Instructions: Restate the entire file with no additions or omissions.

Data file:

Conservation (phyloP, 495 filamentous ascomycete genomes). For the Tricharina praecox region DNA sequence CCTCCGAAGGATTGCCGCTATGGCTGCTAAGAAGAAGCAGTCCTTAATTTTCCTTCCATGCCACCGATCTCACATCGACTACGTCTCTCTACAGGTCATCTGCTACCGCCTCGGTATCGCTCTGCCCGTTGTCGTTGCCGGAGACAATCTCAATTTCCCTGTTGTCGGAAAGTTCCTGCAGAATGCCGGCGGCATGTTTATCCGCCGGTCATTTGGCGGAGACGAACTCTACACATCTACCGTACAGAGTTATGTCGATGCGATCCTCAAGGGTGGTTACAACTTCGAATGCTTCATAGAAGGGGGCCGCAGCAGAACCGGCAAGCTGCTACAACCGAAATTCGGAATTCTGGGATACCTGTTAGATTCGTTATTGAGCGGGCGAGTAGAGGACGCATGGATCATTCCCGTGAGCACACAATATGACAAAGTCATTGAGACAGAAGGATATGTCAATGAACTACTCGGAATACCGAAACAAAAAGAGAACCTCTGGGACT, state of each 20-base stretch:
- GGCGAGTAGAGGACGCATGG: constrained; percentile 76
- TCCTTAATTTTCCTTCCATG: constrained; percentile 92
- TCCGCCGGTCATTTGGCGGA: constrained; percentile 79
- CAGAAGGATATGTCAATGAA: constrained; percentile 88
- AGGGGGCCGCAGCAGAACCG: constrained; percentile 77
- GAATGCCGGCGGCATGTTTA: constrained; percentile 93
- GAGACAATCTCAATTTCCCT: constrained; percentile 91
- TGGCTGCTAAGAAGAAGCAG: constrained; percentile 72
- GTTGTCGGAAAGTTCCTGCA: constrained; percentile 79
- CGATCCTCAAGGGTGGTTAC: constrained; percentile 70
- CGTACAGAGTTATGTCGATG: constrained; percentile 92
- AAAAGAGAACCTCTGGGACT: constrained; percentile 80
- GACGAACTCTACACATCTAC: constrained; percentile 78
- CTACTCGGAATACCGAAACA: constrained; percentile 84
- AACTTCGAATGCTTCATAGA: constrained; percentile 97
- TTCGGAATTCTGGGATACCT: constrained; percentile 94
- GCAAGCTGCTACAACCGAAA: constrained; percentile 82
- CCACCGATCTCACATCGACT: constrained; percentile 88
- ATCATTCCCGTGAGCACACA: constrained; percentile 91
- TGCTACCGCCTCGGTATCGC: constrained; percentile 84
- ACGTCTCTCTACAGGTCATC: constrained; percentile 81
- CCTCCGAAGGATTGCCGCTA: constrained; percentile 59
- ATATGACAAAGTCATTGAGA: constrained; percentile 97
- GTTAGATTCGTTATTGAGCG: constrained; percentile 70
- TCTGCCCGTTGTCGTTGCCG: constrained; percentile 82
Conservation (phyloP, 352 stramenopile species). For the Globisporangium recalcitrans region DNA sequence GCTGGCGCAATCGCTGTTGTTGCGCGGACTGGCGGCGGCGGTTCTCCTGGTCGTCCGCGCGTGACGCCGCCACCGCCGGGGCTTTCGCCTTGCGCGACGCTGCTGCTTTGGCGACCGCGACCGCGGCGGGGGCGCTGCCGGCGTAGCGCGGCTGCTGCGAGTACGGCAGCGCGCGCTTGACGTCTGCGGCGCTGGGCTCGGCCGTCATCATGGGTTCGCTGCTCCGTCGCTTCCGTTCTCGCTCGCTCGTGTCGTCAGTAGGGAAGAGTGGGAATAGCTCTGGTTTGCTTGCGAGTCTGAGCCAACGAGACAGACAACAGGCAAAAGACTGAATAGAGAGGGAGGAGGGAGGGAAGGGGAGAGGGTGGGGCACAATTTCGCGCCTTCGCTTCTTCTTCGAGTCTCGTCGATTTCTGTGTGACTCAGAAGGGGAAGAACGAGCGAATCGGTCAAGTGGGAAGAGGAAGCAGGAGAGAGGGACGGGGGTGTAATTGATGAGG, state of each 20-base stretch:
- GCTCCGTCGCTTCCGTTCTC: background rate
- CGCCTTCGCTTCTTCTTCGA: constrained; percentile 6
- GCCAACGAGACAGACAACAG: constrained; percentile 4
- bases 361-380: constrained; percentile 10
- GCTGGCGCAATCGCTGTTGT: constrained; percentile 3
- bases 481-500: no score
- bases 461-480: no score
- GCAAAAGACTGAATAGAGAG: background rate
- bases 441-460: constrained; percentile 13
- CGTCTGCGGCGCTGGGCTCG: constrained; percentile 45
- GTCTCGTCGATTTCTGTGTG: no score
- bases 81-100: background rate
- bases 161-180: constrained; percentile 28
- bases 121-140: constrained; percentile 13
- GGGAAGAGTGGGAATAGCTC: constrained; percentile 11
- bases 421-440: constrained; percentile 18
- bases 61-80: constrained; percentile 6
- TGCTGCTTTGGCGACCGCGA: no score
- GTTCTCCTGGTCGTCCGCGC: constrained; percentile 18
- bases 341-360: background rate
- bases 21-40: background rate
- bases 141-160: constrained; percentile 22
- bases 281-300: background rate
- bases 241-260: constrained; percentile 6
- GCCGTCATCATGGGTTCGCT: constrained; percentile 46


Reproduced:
Conservation (phyloP, 495 filamentous ascomycete genomes). For the Tricharina praecox region DNA sequence CCTCCGAAGGATTGCCGCTATGGCTGCTAAGAAGAAGCAGTCCTTAATTTTCCTTCCATGCCACCGATCTCACATCGACTACGTCTCTCTACAGGTCATCTGCTACCGCCTCGGTATCGCTCTGCCCGTTGTCGTTGCCGGAGACAATCTCAATTTCCCTGTTGTCGGAAAGTTCCTGCAGAATGCCGGCGGCATGTTTATCCGCCGGTCATTTGGCGGAGACGAACTCTACACATCTACCGTACAGAGTTATGTCGATGCGATCCTCAAGGGTGGTTACAACTTCGAATGCTTCATAGAAGGGGGCCGCAGCAGAACCGGCAAGCTGCTACAACCGAAATTCGGAATTCTGGGATACCTGTTAGATTCGTTATTGAGCGGGCGAGTAGAGGACGCATGGATCATTCCCGTGAGCACACAATATGACAAAGTCATTGAGACAGAAGGATATGTCAATGAACTACTCGGAATACCGAAACAAAAAGAGAACCTCTGGGACT, state of each 20-base stretch:
- GGCGAGTAGAGGACGCATGG: constrained; percentile 76
- TCCTTAATTTTCCTTCCATG: constrained; percentile 92
- TCCGCCGGTCATTTGGCGGA: constrained; percentile 79
- CAGAAGGATATGTCAATGAA: constrained; percentile 88
- AGGGGGCCGCAGCAGAACCG: constrained; percentile 77
- GAATGCCGGCGGCATGTTTA: constrained; percentile 93
- GAGACAATCTCAATTTCCCT: constrained; percentile 91
- TGGCTGCTAAGAAGAAGCAG: constrained; percentile 72
- GTTGTCGGAAAGTTCCTGCA: constrained; percentile 79
- CGATCCTCAAGGGTGGTTAC: constrained; percentile 70
- CGTACAGAGTTATGTCGATG: constrained; percentile 92
- AAAAGAGAACCTCTGGGACT: constrained; percentile 80
- GACGAACTCTACACATCTAC: constrained; percentile 78
- CTACTCGGAATACCGAAACA: constrained; percentile 84
- AACTTCGAATGCTTCATAGA: constrained; percentile 97
- TTCGGAATTCTGGGATACCT: constrained; percentile 94
- GCAAGCTGCTACAACCGAAA: constrained; percentile 82
- CCACCGATCTCACATCGACT: constrained; percentile 88
- ATCATTCCCGTGAGCACACA: constrained; percentile 91
- TGCTACCGCCTCGGTATCGC: constrained; percentile 84
- ACGTCTCTCTACAGGTCATC: constrained; percentile 81
- CCTCCGAAGGATTGCCGCTA: constrained; percentile 59
- ATATGACAAAGTCATTGAGA: constrained; percentile 97
- GTTAGATTCGTTATTGAGCG: constrained; percentile 70
- TCTGCCCGTTGTCGTTGCCG: constrained; percentile 82
Conservation (phyloP, 352 stramenopile species). For the Globisporangium recalcitrans region DNA sequence GCTGGCGCAATCGCTGTTGTTGCGCGGACTGGCGGCGGCGGTTCTCCTGGTCGTCCGCGCGTGACGCCGCCACCGCCGGGGCTTTCGCCTTGCGCGACGCTGCTGCTTTGGCGACCGCGACCGCGGCGGGGGCGCTGCCGGCGTAGCGCGGCTGCTGCGAGTACGGCAGCGCGCGCTTGACGTCTGCGGCGCTGGGCTCGGCCGTCATCATGGGTTCGCTGCTCCGTCGCTTCCGTTCTCGCTCGCTCGTGTCGTCAGTAGGGAAGAGTGGGAATAGCTCTGGTTTGCTTGCGAGTCTGAGCCAACGAGACAGACAACAGGCAAAAGACTGAATAGAGAGGGAGGAGGGAGGGAAGGGGAGAGGGTGGGGCACAATTTCGCGCCTTCGCTTCTTCTTCGAGTCTCGTCGATTTCTGTGTGACTCAGAAGGGGAAGAACGAGCGAATCGGTCAAGTGGGAAGAGGAAGCAGGAGAGAGGGACGGGGGTGTAATTGATGAGG, state of each 20-base stretch:
- GCTCCGTCGCTTCCGTTCTC: background rate
- CGCCTTCGCTTCTTCTTCGA: constrained; percentile 6
- GCCAACGAGACAGACAACAG: constrained; percentile 4
- bases 361-380: constrained; percentile 10
- GCTGGCGCAATCGCTGTTGT: constrained; percentile 3
- bases 481-500: no score
- bases 461-480: no score
- GCAAAAGACTGAATAGAGAG: background rate
- bases 441-460: constrained; percentile 13
- CGTCTGCGGCGCTGGGCTCG: constrained; percentile 45
- GTCTCGTCGATTTCTGTGTG: no score
- bases 81-100: background rate
- bases 161-180: constrained; percentile 28
- bases 121-140: constrained; percentile 13
- GGGAAGAGTGGGAATAGCTC: constrained; percentile 11
- bases 421-440: constrained; percentile 18
- bases 61-80: constrained; percentile 6
- TGCTGCTTTGGCGACCGCGA: no score
- GTTCTCCTGGTCGTCCGCGC: constrained; percentile 18
- bases 341-360: background rate
- bases 21-40: background rate
- bases 141-160: constrained; percentile 22
- bases 281-300: background rate
- bases 241-260: constrained; percentile 6
- GCCGTCATCATGGGTTCGCT: constrained; percentile 46